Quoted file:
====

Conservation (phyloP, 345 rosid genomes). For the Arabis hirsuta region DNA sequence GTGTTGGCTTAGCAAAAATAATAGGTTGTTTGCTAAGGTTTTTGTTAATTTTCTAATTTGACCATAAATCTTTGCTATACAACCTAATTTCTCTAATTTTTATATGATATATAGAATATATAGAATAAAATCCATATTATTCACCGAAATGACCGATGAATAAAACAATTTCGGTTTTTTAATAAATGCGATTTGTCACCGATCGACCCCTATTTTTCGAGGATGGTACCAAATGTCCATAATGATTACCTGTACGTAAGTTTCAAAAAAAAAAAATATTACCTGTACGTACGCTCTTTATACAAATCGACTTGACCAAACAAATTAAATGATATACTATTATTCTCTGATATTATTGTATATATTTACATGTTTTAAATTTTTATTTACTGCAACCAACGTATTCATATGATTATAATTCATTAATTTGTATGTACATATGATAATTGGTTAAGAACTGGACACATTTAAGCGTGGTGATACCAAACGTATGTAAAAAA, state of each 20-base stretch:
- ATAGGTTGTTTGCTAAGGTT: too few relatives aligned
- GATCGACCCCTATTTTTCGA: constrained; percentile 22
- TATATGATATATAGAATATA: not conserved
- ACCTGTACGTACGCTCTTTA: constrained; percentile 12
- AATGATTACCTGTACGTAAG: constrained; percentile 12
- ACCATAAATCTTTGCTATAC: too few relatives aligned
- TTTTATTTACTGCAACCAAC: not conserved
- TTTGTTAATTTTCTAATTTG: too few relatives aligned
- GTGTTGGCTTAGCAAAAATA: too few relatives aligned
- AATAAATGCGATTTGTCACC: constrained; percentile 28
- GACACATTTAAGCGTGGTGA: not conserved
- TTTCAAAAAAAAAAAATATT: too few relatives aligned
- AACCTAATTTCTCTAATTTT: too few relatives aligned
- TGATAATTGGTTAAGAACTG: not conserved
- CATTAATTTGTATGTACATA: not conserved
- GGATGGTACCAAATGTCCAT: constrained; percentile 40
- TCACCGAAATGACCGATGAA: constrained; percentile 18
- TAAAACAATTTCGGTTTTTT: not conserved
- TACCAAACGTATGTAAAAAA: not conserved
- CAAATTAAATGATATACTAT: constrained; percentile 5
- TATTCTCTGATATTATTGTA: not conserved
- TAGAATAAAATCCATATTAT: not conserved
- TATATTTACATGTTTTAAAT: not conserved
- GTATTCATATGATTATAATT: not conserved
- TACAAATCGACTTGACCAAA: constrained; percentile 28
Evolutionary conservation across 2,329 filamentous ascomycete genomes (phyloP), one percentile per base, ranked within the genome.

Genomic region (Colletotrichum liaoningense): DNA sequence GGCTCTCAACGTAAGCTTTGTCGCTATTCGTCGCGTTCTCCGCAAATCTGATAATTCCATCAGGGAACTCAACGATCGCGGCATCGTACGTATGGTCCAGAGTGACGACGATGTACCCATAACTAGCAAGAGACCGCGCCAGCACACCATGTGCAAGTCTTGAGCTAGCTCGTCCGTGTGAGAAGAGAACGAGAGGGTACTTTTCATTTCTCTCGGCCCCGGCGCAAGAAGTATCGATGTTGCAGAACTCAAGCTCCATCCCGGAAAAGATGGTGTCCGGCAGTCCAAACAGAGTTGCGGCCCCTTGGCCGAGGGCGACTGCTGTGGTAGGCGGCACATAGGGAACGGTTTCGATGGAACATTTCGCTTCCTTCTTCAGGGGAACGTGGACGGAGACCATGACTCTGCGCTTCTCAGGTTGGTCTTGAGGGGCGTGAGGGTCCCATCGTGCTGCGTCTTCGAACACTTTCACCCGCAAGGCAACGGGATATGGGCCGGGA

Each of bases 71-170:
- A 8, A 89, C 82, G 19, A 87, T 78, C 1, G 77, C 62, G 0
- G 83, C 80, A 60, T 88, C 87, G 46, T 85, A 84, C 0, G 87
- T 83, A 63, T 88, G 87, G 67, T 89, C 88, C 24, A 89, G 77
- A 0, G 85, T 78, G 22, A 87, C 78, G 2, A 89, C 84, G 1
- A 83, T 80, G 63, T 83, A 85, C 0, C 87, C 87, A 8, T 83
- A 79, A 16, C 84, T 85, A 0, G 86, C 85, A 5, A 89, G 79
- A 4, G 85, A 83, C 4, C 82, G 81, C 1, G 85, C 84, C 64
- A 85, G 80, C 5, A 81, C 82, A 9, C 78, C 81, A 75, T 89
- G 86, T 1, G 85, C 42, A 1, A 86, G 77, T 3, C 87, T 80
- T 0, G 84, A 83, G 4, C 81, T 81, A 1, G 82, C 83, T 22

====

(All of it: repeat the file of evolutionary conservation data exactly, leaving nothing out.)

Conservation (phyloP, 345 rosid genomes). For the Arabis hirsuta region DNA sequence GTGTTGGCTTAGCAAAAATAATAGGTTGTTTGCTAAGGTTTTTGTTAATTTTCTAATTTGACCATAAATCTTTGCTATACAACCTAATTTCTCTAATTTTTATATGATATATAGAATATATAGAATAAAATCCATATTATTCACCGAAATGACCGATGAATAAAACAATTTCGGTTTTTTAATAAATGCGATTTGTCACCGATCGACCCCTATTTTTCGAGGATGGTACCAAATGTCCATAATGATTACCTGTACGTAAGTTTCAAAAAAAAAAAATATTACCTGTACGTACGCTCTTTATACAAATCGACTTGACCAAACAAATTAAATGATATACTATTATTCTCTGATATTATTGTATATATTTACATGTTTTAAATTTTTATTTACTGCAACCAACGTATTCATATGATTATAATTCATTAATTTGTATGTACATATGATAATTGGTTAAGAACTGGACACATTTAAGCGTGGTGATACCAAACGTATGTAAAAAA, state of each 20-base stretch:
- ATAGGTTGTTTGCTAAGGTT: too few relatives aligned
- GATCGACCCCTATTTTTCGA: constrained; percentile 22
- TATATGATATATAGAATATA: not conserved
- ACCTGTACGTACGCTCTTTA: constrained; percentile 12
- AATGATTACCTGTACGTAAG: constrained; percentile 12
- ACCATAAATCTTTGCTATAC: too few relatives aligned
- TTTTATTTACTGCAACCAAC: not conserved
- TTTGTTAATTTTCTAATTTG: too few relatives aligned
- GTGTTGGCTTAGCAAAAATA: too few relatives aligned
- AATAAATGCGATTTGTCACC: constrained; percentile 28
- GACACATTTAAGCGTGGTGA: not conserved
- TTTCAAAAAAAAAAAATATT: too few relatives aligned
- AACCTAATTTCTCTAATTTT: too few relatives aligned
- TGATAATTGGTTAAGAACTG: not conserved
- CATTAATTTGTATGTACATA: not conserved
- GGATGGTACCAAATGTCCAT: constrained; percentile 40
- TCACCGAAATGACCGATGAA: constrained; percentile 18
- TAAAACAATTTCGGTTTTTT: not conserved
- TACCAAACGTATGTAAAAAA: not conserved
- CAAATTAAATGATATACTAT: constrained; percentile 5
- TATTCTCTGATATTATTGTA: not conserved
- TAGAATAAAATCCATATTAT: not conserved
- TATATTTACATGTTTTAAAT: not conserved
- GTATTCATATGATTATAATT: not conserved
- TACAAATCGACTTGACCAAA: constrained; percentile 28
Evolutionary conservation across 2,329 filamentous ascomycete genomes (phyloP), one percentile per base, ranked within the genome.

Genomic region (Colletotrichum liaoningense): DNA sequence GGCTCTCAACGTAAGCTTTGTCGCTATTCGTCGCGTTCTCCGCAAATCTGATAATTCCATCAGGGAACTCAACGATCGCGGCATCGTACGTATGGTCCAGAGTGACGACGATGTACCCATAACTAGCAAGAGACCGCGCCAGCACACCATGTGCAAGTCTTGAGCTAGCTCGTCCGTGTGAGAAGAGAACGAGAGGGTACTTTTCATTTCTCTCGGCCCCGGCGCAAGAAGTATCGATGTTGCAGAACTCAAGCTCCATCCCGGAAAAGATGGTGTCCGGCAGTCCAAACAGAGTTGCGGCCCCTTGGCCGAGGGCGACTGCTGTGGTAGGCGGCACATAGGGAACGGTTTCGATGGAACATTTCGCTTCCTTCTTCAGGGGAACGTGGACGGAGACCATGACTCTGCGCTTCTCAGGTTGGTCTTGAGGGGCGTGAGGGTCCCATCGTGCTGCGTCTTCGAACACTTTCACCCGCAAGGCAACGGGATATGGGCCGGGA

Each of bases 71-170:
- A 8, A 89, C 82, G 19, A 87, T 78, C 1, G 77, C 62, G 0
- G 83, C 80, A 60, T 88, C 87, G 46, T 85, A 84, C 0, G 87
- T 83, A 63, T 88, G 87, G 67, T 89, C 88, C 24, A 89, G 77
- A 0, G 85, T 78, G 22, A 87, C 78, G 2, A 89, C 84, G 1
- A 83, T 80, G 63, T 83, A 85, C 0, C 87, C 87, A 8, T 83
- A 79, A 16, C 84, T 85, A 0, G 86, C 85, A 5, A 89, G 79
- A 4, G 85, A 83, C 4, C 82, G 81, C 1, G 85, C 84, C 64
- A 85, G 80, C 5, A 81, C 82, A 9, C 78, C 81, A 75, T 89
- G 86, T 1, G 85, C 42, A 1, A 86, G 77, T 3, C 87, T 80
- T 0, G 84, A 83, G 4, C 81, T 81, A 1, G 82, C 83, T 22